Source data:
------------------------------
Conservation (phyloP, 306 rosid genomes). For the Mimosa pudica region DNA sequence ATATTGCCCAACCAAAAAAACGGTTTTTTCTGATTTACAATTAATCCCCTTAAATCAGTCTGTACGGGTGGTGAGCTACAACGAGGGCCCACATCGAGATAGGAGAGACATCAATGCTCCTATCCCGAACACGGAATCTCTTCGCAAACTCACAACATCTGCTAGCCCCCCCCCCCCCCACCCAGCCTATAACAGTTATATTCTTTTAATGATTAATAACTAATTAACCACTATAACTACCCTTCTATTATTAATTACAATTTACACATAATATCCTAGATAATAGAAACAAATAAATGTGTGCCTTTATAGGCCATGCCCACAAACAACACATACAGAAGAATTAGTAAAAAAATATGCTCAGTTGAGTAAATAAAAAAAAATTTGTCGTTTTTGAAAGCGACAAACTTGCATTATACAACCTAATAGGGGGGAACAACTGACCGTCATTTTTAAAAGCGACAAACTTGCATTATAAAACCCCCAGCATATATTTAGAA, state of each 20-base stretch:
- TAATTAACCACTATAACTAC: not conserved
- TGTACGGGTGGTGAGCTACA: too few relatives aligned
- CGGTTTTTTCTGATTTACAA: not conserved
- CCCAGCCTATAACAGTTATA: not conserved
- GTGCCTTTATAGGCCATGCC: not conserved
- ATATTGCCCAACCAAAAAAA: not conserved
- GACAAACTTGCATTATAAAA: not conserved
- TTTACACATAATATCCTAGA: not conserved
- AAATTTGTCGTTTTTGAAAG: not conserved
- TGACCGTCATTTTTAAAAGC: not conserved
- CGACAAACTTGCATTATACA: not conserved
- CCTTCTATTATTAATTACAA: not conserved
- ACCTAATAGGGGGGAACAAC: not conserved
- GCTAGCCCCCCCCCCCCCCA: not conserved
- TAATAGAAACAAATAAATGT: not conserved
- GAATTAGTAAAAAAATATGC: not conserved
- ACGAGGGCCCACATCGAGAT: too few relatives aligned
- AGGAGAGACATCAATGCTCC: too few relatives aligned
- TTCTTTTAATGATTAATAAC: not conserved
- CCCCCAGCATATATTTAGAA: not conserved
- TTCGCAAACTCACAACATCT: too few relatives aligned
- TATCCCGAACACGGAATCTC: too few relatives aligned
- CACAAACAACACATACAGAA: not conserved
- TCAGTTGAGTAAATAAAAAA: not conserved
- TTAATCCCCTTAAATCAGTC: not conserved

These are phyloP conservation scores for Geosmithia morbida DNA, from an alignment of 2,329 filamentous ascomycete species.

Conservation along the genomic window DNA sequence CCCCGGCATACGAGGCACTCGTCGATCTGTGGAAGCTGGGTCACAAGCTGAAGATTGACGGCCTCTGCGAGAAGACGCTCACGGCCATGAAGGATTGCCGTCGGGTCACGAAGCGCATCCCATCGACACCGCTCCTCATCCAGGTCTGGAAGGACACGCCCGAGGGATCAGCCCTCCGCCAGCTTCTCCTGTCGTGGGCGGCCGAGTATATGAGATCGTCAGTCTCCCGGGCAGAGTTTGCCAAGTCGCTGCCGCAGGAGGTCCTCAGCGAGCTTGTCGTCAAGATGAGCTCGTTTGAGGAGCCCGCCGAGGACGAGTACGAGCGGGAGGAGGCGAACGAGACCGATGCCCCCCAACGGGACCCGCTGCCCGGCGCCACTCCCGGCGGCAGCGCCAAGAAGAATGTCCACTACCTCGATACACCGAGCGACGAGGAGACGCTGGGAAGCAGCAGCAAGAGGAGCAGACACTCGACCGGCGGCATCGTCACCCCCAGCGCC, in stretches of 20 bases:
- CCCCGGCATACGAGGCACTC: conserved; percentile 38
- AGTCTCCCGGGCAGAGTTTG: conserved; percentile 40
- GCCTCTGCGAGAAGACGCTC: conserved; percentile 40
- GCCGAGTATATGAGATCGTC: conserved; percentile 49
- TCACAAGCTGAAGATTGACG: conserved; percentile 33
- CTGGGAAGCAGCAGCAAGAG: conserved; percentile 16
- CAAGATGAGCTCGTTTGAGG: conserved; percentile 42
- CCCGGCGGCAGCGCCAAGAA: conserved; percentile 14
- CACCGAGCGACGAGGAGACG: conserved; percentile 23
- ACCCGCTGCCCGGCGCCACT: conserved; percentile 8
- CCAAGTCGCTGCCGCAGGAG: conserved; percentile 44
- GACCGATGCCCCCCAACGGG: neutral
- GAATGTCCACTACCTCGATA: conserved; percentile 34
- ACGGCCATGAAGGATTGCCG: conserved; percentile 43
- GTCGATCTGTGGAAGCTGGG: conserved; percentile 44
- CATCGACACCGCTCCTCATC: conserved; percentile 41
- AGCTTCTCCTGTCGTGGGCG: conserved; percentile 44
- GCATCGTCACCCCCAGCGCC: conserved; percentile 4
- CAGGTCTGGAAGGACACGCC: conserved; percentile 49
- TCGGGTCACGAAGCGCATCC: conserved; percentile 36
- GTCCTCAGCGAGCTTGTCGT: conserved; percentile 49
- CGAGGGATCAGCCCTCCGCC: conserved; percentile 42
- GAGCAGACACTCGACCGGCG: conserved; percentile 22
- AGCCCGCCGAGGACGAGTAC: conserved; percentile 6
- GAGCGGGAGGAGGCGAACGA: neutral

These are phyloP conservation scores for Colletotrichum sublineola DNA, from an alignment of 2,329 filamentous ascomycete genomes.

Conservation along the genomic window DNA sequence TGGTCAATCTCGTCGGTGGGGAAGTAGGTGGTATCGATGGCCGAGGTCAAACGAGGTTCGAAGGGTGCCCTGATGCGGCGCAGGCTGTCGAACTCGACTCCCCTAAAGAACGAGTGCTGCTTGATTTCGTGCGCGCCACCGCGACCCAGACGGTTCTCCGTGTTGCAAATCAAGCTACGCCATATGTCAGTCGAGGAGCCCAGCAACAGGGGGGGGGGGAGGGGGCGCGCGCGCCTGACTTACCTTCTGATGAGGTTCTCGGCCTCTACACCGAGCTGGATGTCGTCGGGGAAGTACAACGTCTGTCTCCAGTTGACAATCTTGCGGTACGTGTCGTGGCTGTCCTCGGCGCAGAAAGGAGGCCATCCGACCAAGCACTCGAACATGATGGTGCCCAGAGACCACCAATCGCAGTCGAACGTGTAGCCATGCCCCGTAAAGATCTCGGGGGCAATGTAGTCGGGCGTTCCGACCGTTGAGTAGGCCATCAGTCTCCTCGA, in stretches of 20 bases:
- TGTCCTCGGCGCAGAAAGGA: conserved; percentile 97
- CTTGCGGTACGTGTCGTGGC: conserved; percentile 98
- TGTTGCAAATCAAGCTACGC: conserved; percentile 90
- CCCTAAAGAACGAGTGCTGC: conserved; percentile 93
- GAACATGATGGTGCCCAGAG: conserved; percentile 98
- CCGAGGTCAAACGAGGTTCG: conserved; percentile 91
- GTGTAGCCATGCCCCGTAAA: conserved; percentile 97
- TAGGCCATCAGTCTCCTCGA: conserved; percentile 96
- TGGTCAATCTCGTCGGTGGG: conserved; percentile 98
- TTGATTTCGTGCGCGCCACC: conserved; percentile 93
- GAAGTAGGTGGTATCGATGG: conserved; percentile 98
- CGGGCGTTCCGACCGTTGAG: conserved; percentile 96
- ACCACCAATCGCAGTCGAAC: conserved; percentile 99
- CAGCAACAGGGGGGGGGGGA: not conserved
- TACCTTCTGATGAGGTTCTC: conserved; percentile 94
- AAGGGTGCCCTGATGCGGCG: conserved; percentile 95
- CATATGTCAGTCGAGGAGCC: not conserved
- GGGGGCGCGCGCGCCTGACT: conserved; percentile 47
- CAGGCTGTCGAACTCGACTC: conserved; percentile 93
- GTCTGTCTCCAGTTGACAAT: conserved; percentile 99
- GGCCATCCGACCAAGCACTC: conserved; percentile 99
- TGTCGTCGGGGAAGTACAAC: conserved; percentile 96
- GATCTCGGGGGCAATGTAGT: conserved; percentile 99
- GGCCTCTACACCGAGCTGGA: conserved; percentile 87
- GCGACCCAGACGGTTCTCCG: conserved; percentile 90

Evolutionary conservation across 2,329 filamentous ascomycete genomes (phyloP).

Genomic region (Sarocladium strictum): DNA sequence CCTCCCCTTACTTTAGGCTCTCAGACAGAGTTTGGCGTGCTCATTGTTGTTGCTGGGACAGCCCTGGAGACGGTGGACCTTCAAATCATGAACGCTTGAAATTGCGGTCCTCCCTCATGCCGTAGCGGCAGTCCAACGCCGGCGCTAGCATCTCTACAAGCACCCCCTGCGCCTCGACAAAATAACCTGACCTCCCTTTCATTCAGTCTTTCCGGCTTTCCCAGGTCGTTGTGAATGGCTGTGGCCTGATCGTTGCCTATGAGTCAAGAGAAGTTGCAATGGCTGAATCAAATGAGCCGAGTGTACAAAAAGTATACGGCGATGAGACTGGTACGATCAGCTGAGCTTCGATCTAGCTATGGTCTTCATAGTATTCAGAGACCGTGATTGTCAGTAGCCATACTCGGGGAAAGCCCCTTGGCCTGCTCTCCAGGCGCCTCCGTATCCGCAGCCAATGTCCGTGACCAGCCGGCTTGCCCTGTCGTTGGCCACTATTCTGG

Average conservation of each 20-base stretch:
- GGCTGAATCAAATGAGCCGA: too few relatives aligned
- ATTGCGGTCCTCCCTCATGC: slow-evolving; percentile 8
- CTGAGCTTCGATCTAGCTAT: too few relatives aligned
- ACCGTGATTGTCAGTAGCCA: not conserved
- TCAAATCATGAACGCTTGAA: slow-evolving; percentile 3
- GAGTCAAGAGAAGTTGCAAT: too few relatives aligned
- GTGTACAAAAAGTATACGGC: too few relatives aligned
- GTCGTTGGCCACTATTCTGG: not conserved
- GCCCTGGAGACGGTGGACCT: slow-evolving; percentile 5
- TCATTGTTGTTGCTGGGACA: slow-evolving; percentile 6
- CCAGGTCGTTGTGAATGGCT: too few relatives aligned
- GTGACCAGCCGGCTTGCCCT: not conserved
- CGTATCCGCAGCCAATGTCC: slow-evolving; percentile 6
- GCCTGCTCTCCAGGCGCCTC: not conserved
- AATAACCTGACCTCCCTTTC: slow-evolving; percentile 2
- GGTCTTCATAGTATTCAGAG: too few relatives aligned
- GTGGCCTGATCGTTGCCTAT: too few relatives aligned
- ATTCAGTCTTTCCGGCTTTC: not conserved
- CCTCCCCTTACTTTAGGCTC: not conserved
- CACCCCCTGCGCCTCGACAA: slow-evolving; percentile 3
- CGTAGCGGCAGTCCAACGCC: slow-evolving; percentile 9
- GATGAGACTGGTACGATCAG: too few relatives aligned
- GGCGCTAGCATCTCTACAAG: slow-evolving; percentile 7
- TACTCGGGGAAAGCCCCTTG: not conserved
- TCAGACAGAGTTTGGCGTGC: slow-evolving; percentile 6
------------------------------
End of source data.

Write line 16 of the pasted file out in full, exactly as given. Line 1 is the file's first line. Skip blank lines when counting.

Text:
- TAATAGAAACAAATAAATGT: not conserved